Here come the patent maximalists to berate PTAB, quoting something new from CAFC. “The Federal Circuit has remanded the Veritas v Veeam Software case back to the Patent Trial and Appeal Board, finding its reason for denying a motion to amend “unreasonable”,” Michael Loney writes in MIP. This is probably seen by them as an opportunity to overturn, but still, that would not count in the figures above.

CAFC‘s hostility towards software patents is especially noteworthy because it’s the fault of this court that software patents exist in the US in the first place. Suffice to say, more people now recognise the correlation between software patents and trolling. It’s also unsurprising that patent attorneys are unhappy about this new “Unpatent Manifesto”, which attempts to take things even further. The person behind it explains his point with a hypothetical analogy, stating “it wouldn’t be possible for anyone to patent the next biological change in the human body, it shouldn’t be possible for anyone to patent the next invention that will represent a great evolution of our species.”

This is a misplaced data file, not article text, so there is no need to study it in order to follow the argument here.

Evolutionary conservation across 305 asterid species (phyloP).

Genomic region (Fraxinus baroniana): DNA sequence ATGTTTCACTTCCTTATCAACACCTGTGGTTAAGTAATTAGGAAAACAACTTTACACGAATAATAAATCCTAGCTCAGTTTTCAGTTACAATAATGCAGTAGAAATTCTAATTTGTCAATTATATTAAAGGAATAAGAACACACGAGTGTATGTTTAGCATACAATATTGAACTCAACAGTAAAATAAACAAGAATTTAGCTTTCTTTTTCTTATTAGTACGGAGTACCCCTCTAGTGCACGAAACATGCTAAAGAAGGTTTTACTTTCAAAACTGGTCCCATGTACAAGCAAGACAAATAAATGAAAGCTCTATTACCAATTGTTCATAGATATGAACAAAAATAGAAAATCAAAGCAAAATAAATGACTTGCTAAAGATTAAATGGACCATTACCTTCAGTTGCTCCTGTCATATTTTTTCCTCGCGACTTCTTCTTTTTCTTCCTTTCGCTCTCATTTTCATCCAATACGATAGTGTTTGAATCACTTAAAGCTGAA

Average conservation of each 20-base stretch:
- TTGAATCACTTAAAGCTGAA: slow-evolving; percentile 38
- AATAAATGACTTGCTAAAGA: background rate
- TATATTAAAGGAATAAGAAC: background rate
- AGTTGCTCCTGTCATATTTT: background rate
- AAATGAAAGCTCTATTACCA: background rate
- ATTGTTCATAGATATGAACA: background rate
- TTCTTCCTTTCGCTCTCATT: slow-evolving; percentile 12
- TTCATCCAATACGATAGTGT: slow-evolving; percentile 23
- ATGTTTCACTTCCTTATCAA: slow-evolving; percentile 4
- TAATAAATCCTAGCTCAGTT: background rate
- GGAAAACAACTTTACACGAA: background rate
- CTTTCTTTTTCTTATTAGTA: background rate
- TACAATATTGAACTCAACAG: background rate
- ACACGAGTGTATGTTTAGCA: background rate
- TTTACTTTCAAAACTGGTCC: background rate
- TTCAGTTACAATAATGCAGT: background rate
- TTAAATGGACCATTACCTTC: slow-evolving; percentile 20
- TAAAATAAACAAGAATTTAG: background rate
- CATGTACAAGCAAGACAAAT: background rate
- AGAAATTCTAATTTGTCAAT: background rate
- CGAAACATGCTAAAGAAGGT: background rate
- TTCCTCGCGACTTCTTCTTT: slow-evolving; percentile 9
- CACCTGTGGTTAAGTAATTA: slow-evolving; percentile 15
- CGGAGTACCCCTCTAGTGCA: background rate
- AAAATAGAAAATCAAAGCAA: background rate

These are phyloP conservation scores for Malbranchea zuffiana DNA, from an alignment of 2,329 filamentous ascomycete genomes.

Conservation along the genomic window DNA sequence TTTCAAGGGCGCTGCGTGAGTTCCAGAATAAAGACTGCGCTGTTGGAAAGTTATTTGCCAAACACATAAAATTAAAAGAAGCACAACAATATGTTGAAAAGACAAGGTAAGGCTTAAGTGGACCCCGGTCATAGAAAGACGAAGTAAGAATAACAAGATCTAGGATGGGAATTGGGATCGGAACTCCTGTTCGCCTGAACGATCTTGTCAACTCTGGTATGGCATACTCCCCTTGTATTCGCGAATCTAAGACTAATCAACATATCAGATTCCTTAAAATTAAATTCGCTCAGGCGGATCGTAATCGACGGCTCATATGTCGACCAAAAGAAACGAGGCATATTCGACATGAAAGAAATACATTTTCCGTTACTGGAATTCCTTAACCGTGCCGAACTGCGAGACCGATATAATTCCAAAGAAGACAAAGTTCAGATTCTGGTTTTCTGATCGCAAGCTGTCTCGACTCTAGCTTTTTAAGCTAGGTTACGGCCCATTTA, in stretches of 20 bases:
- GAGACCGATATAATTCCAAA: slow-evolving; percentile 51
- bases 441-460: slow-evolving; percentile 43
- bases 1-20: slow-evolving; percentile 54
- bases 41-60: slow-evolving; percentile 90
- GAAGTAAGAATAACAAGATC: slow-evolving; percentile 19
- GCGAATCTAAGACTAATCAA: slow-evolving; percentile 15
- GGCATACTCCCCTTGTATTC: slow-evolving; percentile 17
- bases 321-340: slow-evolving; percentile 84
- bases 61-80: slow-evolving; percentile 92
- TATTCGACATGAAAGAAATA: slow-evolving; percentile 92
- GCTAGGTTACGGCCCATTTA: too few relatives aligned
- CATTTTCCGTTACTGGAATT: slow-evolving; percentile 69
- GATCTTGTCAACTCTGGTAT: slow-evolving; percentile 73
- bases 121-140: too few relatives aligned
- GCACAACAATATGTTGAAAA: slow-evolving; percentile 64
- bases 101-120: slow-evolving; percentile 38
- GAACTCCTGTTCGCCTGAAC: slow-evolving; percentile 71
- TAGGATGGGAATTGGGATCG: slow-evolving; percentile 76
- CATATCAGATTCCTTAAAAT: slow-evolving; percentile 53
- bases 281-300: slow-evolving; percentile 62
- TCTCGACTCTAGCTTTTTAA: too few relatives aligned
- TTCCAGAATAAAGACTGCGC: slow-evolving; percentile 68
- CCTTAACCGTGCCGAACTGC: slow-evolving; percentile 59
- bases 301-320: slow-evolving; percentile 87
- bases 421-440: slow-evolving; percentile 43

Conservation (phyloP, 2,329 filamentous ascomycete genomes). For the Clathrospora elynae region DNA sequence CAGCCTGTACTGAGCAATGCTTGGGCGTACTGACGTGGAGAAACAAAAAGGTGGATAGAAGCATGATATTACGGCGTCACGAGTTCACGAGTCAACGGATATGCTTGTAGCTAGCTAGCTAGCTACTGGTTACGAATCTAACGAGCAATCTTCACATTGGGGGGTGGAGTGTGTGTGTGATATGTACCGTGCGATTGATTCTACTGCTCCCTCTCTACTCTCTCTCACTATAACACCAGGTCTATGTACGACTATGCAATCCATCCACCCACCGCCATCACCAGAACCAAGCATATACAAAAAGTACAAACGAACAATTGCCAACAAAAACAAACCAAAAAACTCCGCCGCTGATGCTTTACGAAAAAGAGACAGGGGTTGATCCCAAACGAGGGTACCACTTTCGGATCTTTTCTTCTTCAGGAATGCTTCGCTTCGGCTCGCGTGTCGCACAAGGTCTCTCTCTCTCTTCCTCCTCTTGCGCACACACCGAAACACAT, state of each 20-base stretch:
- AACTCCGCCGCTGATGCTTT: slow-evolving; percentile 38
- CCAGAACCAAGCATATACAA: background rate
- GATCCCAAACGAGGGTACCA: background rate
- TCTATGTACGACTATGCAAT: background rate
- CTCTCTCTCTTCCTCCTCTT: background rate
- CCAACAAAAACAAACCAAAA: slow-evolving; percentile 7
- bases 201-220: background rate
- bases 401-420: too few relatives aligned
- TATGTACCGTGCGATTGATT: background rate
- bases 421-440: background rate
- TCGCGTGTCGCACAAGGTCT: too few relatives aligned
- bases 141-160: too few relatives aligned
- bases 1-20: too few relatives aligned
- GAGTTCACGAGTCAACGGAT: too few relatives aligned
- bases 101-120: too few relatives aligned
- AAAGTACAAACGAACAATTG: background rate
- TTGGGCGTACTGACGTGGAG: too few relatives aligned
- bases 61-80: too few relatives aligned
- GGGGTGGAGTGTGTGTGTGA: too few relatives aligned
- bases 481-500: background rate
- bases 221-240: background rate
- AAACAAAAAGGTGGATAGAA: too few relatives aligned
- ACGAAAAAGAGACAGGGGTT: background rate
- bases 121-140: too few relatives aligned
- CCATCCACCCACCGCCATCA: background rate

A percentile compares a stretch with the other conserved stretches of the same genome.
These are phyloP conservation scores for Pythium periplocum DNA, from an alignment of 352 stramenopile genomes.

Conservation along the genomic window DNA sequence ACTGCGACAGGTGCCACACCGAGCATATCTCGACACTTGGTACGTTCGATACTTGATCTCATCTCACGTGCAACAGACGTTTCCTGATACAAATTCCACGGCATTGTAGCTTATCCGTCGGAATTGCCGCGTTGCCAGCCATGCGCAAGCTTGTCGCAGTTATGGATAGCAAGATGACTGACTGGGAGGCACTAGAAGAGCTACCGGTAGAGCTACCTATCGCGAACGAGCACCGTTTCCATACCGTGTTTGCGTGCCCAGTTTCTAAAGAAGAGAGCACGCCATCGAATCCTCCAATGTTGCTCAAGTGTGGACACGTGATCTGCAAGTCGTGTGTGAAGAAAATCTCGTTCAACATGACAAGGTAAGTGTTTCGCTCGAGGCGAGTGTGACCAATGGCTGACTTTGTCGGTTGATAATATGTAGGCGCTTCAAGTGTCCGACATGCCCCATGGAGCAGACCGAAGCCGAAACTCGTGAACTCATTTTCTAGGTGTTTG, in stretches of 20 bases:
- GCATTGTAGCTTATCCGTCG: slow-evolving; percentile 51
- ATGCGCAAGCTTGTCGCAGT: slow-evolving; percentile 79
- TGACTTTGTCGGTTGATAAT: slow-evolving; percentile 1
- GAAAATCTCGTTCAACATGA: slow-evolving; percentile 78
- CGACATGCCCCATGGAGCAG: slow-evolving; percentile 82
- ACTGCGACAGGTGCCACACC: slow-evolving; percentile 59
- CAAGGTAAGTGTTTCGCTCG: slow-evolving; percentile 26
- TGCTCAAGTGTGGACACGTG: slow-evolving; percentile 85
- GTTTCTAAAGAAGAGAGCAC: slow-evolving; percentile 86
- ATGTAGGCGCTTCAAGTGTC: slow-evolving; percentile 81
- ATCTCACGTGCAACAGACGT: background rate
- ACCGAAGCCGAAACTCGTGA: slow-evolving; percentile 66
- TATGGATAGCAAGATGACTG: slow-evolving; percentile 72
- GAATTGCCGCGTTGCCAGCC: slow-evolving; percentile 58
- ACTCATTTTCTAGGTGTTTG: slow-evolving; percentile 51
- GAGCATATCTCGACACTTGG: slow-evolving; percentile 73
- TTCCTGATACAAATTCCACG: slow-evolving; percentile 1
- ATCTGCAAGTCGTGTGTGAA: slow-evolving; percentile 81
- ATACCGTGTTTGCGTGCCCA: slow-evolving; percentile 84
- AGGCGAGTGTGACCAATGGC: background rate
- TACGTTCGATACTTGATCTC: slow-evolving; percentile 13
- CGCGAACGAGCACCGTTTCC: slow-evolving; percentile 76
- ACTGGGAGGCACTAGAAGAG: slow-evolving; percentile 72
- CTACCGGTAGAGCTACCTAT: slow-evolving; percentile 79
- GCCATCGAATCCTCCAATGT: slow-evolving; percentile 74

“The “Unpatent Manifesto” might as well just be renamed the Patent Quality Manifesto.”The author is especially concerned about patent trolls, which are a symptom of no (or far too little) patent quality at the USPTO. He wrote: “The patent system is also the home of the so called “patent trolls”, or non-practising entities. Their mission is to accumulate patents with the only purpose of extorting money to those pushing for innovation. They patent already invented things, and patent or buy obvious inventions so they can later threaten companies with a lawsuit.”